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Boletín médico del Hospital Infantil de México

versión impresa ISSN 1665-1146


SERRET MONTOYA, Juana; HERNANDEZ CABEZZA, Abigail; MENDOZA ROJAS, Ofelia  y  CARDENAS NAVARRETE, Rocío. Menstrual disorders in adolescents. Bol. Med. Hosp. Infant. Mex. [online]. 2012, vol.69, n.1, pp.63-76. ISSN 1665-1146.

Menstrual disorders are one of the most common concerns in adolescent gynecology. Therefore, it has recently been proposed that the menstrual cycle should be considered as a vital sign. The main menstrual disorders are disfunctional uterine bleeding (DUB), dysmenorrhea and amenorrhea or oligomenorrhea. Clinical history and physical examination are the basis for the evaluation of these adolescents. In some patients, radiological and laboratory studies will complement the diagnosis. DUB is considered when the menstrual cycle lasts longer than 7 days and occurs more frequently than each 21 days. In adolescence, the immaturity of the hypothalamic-pituitary axis is the main cause. Normally, AUB is seen more often during the first menstrual cycles. Treatment aims to decrease morbidity and medical treatment is sufficient in most cases. Amenorrhea is defined as an absence of menstruation. Treatment depends on the etiology; therefore, it is initially necessary to determine whether it is primary or secondary amenorrhea. In adolescents without pubertal development, Turner's syndrome is the most common cause of primary amenorrhea. Hormonal studies will help determine the cause of secondary amenorrhea such as thyroid or pituitary disease or if it is related to eating disorders or a chronic disease. Dysmenorrhea is classified according to primary and secondary dysmenorrhea (or acquired). Primary dysmenorrhea occurs in >80% of all cases and, unlike secondary dysmenorrhea, is not associated with any abnormality such as endometriosis. The use of anti-inflammatory drugs is the treatment of choice for primary dysmenorrhea, whereas for secondary dysmenorrhea, treatment depends on the etiology.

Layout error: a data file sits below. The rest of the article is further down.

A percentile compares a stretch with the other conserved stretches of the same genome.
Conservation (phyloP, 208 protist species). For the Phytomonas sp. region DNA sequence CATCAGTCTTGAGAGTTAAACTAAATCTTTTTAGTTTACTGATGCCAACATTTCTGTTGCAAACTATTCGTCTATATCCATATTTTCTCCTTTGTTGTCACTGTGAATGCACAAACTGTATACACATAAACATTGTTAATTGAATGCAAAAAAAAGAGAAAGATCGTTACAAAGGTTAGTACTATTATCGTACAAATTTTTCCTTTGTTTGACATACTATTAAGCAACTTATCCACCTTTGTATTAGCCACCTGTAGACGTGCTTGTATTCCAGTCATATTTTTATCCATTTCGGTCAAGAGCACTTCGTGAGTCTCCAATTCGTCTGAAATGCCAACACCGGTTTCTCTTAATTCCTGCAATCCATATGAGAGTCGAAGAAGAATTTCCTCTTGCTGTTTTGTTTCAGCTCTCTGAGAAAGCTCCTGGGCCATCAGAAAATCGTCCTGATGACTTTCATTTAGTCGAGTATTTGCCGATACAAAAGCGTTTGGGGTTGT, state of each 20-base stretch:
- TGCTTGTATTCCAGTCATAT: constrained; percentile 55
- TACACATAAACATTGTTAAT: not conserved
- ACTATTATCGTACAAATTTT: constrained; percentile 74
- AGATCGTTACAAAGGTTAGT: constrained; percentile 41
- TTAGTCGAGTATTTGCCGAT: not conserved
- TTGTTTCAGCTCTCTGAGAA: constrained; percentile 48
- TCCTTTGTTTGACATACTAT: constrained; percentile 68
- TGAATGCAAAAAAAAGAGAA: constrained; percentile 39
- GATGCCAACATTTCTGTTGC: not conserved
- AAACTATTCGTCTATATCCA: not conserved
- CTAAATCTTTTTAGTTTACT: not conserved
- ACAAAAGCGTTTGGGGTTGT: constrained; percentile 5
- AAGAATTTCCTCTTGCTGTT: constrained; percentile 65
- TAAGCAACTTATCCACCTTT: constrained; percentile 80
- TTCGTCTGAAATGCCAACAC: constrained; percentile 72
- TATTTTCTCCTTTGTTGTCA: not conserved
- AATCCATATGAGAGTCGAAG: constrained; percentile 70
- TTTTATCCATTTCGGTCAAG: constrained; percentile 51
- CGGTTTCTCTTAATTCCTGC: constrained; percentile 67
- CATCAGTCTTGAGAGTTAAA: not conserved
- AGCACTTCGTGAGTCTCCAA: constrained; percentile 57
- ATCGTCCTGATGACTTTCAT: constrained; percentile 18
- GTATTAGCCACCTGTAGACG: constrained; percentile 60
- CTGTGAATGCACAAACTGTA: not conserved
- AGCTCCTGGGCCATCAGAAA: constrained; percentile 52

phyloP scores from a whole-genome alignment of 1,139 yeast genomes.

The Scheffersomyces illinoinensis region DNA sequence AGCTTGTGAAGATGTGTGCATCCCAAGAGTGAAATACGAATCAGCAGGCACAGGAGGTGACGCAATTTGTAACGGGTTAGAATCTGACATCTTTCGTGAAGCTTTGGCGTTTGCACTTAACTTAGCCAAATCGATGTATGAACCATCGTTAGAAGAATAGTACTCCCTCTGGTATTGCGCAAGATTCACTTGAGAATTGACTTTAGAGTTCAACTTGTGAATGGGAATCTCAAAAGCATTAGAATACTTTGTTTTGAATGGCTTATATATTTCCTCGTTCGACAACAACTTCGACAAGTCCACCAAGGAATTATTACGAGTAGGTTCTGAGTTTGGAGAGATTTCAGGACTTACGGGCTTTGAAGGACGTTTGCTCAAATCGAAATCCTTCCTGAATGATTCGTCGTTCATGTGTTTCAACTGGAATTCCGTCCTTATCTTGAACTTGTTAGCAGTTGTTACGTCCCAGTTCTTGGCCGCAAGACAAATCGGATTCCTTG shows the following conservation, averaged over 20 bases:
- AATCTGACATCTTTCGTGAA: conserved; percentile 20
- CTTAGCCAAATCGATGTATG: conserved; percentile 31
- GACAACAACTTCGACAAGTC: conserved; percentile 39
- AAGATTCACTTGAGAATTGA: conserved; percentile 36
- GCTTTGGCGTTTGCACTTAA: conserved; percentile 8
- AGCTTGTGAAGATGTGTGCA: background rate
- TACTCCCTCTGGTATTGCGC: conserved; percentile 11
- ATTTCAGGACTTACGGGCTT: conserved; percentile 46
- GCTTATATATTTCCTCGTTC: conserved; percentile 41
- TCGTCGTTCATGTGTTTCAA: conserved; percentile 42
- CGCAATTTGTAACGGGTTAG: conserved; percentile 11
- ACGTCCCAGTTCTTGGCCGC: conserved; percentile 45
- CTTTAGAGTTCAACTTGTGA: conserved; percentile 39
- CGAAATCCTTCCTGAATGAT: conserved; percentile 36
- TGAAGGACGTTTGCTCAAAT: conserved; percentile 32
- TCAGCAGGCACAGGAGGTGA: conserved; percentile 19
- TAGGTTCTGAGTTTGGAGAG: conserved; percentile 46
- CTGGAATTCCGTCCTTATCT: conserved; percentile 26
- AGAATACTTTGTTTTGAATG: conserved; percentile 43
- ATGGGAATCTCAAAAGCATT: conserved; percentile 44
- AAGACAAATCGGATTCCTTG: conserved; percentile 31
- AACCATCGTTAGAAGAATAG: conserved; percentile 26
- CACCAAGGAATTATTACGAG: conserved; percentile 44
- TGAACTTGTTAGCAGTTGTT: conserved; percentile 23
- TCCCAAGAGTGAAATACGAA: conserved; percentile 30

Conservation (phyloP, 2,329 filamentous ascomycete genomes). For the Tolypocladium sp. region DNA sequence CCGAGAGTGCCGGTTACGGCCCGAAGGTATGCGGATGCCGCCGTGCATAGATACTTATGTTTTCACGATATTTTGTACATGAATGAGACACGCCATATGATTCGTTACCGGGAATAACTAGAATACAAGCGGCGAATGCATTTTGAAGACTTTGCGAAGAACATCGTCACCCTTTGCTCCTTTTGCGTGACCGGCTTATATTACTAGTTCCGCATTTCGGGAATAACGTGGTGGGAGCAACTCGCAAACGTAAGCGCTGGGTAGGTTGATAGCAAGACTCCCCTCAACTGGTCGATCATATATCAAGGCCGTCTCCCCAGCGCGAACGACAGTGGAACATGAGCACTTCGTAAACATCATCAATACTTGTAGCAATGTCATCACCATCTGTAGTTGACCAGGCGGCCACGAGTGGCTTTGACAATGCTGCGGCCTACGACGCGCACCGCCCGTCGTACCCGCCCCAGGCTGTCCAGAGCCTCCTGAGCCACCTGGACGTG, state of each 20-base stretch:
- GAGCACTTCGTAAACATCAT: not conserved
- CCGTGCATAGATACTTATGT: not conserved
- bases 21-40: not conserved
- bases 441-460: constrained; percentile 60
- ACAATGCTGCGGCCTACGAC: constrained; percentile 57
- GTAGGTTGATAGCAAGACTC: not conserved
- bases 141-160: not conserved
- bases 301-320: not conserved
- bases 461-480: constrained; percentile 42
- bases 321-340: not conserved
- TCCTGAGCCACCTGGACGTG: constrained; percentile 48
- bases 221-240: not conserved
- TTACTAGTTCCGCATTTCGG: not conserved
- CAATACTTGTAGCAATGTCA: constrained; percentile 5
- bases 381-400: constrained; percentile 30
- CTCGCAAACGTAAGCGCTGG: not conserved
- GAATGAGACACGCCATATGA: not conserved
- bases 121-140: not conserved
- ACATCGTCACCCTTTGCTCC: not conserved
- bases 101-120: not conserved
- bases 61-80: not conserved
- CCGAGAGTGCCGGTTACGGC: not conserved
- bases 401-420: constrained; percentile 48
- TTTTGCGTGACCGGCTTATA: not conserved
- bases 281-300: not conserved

Palabras llave : menstrual disorders; adolescents; amenorrhea; dysmenorrhea; nonsteroidal anti-inflammatory drugs.

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